Mathematics and physics are complementary subjects and make a sensible combination to study at university. There are many examples of unexpected discoveries resulting from the interaction between the two disciplines. Ideas developed in particle physics have led to advances in topology - one of the purest branches of mathematics. Advances in the understanding of chaos provide another example. Ideas from the theory are being applied increasingly in the modeling of complex physical systems such as the atmosphere and lasers.
The Warwick joint courses (BSc and MMathPhys) are now among the best-established in the country with around 50 students starting each year. The courses include a significant proportion of modules from both contributing departments designed primarily for joint degree students. It is possible at the end of the First Year to transfer to either of the single subject degrees. Years one and two are common to the two courses.
Warwick is strong in research in a number of branches of mathematics and physics and is well-placed to offer accounts of those developments likely to be of most interest to joint degree students. These include non-linear systems (there are modules on the weather, modeling of biological systems, and complexity theory) and theoretical physics.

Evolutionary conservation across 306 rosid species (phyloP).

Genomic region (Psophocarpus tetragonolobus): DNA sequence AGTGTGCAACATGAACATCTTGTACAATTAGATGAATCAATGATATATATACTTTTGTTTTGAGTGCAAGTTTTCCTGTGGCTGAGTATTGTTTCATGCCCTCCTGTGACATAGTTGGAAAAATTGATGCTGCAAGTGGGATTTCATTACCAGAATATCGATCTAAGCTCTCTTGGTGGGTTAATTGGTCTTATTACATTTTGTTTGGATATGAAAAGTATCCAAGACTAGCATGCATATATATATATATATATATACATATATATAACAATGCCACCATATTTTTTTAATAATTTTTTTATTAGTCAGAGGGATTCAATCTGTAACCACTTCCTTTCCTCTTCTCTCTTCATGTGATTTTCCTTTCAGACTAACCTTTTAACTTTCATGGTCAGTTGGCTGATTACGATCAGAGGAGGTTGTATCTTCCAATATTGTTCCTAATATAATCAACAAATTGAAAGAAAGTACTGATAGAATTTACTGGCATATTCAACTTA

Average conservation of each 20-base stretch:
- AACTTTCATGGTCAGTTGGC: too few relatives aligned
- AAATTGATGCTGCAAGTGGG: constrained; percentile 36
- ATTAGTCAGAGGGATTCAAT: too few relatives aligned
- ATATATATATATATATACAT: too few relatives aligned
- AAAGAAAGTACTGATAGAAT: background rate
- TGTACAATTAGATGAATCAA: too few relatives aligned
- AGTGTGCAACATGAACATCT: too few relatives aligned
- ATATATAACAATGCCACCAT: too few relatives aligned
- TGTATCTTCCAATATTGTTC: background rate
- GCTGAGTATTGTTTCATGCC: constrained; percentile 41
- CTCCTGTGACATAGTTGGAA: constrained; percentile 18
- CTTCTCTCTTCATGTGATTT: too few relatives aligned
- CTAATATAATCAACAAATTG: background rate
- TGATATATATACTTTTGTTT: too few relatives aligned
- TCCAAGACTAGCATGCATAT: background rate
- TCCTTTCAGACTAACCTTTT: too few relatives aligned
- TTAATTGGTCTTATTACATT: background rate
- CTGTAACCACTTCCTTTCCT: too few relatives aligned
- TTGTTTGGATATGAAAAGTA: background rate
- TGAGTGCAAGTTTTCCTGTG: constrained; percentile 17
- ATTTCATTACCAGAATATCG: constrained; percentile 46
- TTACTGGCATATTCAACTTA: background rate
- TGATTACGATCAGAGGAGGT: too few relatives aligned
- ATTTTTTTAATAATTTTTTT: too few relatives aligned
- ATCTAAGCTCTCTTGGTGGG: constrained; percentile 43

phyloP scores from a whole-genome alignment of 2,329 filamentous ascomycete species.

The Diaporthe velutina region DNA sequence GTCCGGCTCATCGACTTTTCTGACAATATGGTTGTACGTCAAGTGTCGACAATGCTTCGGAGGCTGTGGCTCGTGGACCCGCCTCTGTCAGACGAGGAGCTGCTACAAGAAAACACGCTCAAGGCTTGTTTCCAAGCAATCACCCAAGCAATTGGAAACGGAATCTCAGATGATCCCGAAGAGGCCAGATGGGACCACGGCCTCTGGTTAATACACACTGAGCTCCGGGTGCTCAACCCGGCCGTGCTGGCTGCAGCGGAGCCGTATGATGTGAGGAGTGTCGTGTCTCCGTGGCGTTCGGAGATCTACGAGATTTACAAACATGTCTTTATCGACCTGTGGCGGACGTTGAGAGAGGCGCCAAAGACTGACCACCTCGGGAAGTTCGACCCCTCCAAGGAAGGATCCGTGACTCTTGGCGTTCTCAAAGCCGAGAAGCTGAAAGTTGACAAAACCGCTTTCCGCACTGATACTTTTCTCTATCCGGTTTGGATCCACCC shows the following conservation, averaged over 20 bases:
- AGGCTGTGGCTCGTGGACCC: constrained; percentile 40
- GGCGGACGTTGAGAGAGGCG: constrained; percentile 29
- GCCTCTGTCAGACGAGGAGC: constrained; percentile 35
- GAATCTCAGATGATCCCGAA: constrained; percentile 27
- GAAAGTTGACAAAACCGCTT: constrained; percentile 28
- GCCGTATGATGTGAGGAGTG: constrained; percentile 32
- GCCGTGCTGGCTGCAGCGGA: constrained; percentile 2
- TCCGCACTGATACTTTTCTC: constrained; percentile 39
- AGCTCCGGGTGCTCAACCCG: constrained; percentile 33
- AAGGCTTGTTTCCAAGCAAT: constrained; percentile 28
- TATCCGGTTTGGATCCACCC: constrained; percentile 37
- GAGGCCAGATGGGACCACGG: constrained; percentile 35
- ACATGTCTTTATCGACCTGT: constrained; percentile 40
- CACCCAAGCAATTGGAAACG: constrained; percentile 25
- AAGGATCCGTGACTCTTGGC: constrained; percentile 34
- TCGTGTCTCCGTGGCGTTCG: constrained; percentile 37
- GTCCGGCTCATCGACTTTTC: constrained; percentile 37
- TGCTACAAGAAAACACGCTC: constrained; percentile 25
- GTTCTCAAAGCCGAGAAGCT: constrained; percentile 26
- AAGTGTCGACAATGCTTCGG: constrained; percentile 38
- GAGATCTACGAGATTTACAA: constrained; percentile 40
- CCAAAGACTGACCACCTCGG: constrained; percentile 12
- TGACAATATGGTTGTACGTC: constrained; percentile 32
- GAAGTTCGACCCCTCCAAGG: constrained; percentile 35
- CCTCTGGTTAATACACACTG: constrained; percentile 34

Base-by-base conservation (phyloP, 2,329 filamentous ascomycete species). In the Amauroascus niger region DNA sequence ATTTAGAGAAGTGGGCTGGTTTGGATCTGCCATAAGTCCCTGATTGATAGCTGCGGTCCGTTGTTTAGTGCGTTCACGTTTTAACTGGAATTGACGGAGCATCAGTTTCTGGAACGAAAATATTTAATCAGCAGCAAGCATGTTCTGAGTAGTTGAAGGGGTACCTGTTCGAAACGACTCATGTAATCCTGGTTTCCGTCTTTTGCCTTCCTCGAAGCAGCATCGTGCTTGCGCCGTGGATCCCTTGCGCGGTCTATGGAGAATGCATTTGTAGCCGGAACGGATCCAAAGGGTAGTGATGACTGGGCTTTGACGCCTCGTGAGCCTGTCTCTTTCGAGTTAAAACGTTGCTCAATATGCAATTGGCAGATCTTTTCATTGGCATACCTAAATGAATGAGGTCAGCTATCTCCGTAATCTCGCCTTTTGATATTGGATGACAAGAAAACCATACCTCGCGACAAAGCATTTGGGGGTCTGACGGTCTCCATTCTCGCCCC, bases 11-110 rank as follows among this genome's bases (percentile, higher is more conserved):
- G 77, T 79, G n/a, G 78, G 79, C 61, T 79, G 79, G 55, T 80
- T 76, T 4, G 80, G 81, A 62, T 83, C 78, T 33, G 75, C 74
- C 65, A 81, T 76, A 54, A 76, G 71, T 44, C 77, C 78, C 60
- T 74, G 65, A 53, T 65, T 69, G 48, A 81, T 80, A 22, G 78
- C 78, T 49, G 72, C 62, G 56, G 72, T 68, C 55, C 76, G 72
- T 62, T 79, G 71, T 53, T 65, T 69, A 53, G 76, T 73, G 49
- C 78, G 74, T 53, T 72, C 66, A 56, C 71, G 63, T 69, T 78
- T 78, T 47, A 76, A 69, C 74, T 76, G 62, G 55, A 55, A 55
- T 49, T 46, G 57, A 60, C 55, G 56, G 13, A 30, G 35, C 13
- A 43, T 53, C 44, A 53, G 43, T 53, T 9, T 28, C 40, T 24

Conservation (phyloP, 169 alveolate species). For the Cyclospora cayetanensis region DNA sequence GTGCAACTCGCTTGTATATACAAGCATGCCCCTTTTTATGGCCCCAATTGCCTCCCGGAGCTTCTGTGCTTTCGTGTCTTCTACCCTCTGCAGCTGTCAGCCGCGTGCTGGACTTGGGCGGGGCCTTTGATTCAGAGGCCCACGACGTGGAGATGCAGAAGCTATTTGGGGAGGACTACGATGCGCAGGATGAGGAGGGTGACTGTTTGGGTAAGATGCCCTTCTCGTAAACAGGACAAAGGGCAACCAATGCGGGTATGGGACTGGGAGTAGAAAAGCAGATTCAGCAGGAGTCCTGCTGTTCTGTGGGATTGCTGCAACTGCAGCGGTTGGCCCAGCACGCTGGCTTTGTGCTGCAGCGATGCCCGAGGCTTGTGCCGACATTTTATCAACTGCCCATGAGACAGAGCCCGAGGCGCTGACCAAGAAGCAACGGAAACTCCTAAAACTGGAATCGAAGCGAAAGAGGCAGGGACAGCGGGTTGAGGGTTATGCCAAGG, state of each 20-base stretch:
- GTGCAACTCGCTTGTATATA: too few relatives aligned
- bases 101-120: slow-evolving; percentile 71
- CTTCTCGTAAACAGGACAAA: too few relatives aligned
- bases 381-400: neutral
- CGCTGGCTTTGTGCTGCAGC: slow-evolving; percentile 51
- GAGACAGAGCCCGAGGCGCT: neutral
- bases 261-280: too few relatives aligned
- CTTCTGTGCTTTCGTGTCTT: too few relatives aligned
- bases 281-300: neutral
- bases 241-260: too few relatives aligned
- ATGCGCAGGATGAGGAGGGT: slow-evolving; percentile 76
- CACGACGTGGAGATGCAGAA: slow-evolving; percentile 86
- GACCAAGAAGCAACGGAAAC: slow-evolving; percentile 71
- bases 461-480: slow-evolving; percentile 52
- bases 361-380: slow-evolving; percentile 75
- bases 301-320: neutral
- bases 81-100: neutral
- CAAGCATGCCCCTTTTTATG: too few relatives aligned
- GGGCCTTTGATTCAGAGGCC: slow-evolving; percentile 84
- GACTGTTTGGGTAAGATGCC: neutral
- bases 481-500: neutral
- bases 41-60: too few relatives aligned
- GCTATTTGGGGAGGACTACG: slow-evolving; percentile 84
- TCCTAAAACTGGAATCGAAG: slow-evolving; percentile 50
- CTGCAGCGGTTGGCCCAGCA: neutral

Please download the course booklet for more information. The modules are listed below and more detailed descriptions of their content are given in the links above.
THE FOUR YEAR DEGREE (MMathPhys)
The four-year version of the degree should appeal most to those who are thinking of a career which makes substantial use of their knowledge of Mathematics and Physics. The first two years are the same as for the BSc.
YEAR THREE (MMathPhys)
Core: Fluid Dynamics, Quantum Physics of Atoms, Electrodynamics, Practical Work Options: Students take further modules from the lists of Mathematics and Physics options open to the BSc students.
YEAR FOUR (MMathPhys)
Students complete a project worth up to 25% of the year’s credit. They then select further modules from lists of options:
Mathematics: Advanced Partial Differential Equations, Measure Theory, Topics in Mathematical Biology, Fractal Geometry, Quantum Mechanics: Principles and Probabilistic Methods, Dynamical Systems, Fourier Analysis
Physics: Exo-Planets, High-energy Astrophysics, Relativistic Electrodynamics, General Relativity, Solar Magnetohydrodynamics, Quantum Theory of Interacting Particles, Functional Properties of Materials, Structure, and Dynamics of Solids, Gauge Theories for Particle Physics, Neutrino Physics, Relativistic Quantum Mechanics, Advanced Particle Physics, High-performance Computing in Physics
Outside Options: There is no formal list of outside options. However, students can follow almost any module from outside the Department provided that the timetable permits this.
This school offers programs in:
Last updated February 18, 2018